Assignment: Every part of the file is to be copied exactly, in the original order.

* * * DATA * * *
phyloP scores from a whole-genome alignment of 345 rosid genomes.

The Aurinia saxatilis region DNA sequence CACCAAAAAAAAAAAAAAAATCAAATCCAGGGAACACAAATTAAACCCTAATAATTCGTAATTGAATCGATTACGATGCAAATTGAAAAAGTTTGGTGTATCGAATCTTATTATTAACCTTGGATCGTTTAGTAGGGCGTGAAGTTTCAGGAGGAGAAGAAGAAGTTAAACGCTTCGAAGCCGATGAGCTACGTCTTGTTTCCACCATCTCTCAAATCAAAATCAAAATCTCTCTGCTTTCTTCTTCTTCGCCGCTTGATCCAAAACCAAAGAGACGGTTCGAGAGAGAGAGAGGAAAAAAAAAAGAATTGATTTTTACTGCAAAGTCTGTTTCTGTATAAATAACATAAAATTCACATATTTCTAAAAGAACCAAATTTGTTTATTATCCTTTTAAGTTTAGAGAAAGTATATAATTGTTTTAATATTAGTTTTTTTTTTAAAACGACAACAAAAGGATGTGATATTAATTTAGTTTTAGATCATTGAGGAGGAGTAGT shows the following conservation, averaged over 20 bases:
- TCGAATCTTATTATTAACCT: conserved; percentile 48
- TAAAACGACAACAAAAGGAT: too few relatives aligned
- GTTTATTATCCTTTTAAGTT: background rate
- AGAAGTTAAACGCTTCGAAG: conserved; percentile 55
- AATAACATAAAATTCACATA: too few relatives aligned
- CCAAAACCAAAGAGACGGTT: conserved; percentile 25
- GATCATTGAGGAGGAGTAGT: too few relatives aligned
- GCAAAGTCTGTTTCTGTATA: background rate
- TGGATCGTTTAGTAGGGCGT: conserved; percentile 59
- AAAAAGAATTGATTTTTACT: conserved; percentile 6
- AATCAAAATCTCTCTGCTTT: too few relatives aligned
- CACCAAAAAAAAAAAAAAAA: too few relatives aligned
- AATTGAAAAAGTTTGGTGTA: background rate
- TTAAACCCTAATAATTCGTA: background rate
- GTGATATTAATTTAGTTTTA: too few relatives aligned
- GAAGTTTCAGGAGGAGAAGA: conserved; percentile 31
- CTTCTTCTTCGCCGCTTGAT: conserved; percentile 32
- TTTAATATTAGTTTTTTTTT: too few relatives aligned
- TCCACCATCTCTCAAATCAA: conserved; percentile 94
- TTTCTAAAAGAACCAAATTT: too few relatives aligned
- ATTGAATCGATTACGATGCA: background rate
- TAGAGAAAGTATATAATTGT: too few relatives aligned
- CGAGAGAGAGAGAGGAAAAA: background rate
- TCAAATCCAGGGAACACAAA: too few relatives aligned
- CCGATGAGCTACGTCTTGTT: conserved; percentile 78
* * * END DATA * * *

phyloP scores from a whole-genome alignment of 345 rosid genomes.

The Aurinia saxatilis region DNA sequence CACCAAAAAAAAAAAAAAAATCAAATCCAGGGAACACAAATTAAACCCTAATAATTCGTAATTGAATCGATTACGATGCAAATTGAAAAAGTTTGGTGTATCGAATCTTATTATTAACCTTGGATCGTTTAGTAGGGCGTGAAGTTTCAGGAGGAGAAGAAGAAGTTAAACGCTTCGAAGCCGATGAGCTACGTCTTGTTTCCACCATCTCTCAAATCAAAATCAAAATCTCTCTGCTTTCTTCTTCTTCGCCGCTTGATCCAAAACCAAAGAGACGGTTCGAGAGAGAGAGAGGAAAAAAAAAAGAATTGATTTTTACTGCAAAGTCTGTTTCTGTATAAATAACATAAAATTCACATATTTCTAAAAGAACCAAATTTGTTTATTATCCTTTTAAGTTTAGAGAAAGTATATAATTGTTTTAATATTAGTTTTTTTTTTAAAACGACAACAAAAGGATGTGATATTAATTTAGTTTTAGATCATTGAGGAGGAGTAGT shows the following conservation, averaged over 20 bases:
- TCGAATCTTATTATTAACCT: conserved; percentile 48
- TAAAACGACAACAAAAGGAT: too few relatives aligned
- GTTTATTATCCTTTTAAGTT: background rate
- AGAAGTTAAACGCTTCGAAG: conserved; percentile 55
- AATAACATAAAATTCACATA: too few relatives aligned
- CCAAAACCAAAGAGACGGTT: conserved; percentile 25
- GATCATTGAGGAGGAGTAGT: too few relatives aligned
- GCAAAGTCTGTTTCTGTATA: background rate
- TGGATCGTTTAGTAGGGCGT: conserved; percentile 59
- AAAAAGAATTGATTTTTACT: conserved; percentile 6
- AATCAAAATCTCTCTGCTTT: too few relatives aligned
- CACCAAAAAAAAAAAAAAAA: too few relatives aligned
- AATTGAAAAAGTTTGGTGTA: background rate
- TTAAACCCTAATAATTCGTA: background rate
- GTGATATTAATTTAGTTTTA: too few relatives aligned
- GAAGTTTCAGGAGGAGAAGA: conserved; percentile 31
- CTTCTTCTTCGCCGCTTGAT: conserved; percentile 32
- TTTAATATTAGTTTTTTTTT: too few relatives aligned
- TCCACCATCTCTCAAATCAA: conserved; percentile 94
- TTTCTAAAAGAACCAAATTT: too few relatives aligned
- ATTGAATCGATTACGATGCA: background rate
- TAGAGAAAGTATATAATTGT: too few relatives aligned
- CGAGAGAGAGAGAGGAAAAA: background rate
- TCAAATCCAGGGAACACAAA: too few relatives aligned
- CCGATGAGCTACGTCTTGTT: conserved; percentile 78